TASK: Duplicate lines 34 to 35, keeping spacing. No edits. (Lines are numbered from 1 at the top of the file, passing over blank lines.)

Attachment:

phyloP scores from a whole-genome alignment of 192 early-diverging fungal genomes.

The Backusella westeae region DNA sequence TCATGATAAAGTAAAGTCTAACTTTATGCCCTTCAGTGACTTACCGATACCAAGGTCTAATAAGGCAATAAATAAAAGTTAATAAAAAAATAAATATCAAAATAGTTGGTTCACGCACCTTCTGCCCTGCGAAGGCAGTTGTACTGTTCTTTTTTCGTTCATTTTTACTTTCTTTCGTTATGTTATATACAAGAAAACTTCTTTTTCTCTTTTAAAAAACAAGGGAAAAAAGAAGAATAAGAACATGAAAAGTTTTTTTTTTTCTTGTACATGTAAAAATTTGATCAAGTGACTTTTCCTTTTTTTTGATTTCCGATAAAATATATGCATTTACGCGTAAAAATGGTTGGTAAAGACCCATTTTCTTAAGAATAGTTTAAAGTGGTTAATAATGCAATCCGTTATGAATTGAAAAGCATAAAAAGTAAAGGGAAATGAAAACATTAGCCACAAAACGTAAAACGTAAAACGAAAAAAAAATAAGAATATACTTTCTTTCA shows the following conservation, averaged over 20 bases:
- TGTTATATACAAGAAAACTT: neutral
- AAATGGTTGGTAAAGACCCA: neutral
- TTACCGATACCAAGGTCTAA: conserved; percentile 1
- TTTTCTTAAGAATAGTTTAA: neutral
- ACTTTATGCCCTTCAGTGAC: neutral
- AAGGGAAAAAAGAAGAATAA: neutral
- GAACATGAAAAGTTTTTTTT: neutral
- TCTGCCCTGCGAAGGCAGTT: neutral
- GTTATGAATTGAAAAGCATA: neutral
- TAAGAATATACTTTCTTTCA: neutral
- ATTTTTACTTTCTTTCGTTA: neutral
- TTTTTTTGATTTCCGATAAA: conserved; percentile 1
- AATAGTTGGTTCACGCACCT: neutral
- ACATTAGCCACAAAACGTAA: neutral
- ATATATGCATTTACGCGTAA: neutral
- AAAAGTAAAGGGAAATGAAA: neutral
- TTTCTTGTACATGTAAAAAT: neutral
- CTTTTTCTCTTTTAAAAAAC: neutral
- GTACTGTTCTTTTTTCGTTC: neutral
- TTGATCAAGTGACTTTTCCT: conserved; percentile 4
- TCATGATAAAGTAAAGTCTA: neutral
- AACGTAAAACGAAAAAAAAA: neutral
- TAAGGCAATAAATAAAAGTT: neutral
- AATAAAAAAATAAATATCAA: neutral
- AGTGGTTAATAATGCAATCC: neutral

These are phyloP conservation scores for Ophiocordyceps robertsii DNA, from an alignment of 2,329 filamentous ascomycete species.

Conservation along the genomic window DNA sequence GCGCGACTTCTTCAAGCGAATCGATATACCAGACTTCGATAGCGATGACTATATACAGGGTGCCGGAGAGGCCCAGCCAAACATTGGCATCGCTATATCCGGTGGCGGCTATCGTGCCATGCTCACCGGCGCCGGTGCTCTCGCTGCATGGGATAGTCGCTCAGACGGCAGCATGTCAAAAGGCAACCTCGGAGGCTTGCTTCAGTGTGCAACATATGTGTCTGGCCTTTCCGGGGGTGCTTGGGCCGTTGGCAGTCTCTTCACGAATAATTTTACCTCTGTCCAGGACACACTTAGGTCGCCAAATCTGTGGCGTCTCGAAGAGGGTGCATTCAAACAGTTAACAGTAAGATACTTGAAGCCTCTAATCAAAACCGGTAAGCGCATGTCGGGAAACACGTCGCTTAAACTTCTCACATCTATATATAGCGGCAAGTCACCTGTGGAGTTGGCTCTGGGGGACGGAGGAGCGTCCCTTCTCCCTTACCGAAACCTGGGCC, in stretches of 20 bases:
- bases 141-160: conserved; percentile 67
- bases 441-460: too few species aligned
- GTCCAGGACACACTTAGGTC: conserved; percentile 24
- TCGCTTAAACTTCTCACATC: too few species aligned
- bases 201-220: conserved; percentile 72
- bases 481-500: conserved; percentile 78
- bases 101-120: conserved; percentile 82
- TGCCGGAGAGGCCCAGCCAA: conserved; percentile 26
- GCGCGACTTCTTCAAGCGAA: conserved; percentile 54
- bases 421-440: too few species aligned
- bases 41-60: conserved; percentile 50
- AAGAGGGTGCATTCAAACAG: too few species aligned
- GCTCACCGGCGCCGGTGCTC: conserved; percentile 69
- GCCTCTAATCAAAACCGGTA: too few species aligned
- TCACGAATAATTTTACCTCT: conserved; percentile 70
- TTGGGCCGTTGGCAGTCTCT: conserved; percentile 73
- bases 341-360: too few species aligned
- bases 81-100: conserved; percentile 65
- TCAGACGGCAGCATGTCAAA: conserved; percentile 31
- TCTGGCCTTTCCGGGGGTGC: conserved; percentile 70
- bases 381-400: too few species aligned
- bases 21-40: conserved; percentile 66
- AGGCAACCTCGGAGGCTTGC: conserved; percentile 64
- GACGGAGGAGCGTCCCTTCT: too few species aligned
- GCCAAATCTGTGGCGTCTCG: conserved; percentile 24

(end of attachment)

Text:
- bases 201-220: conserved; percentile 72
- bases 481-500: conserved; percentile 78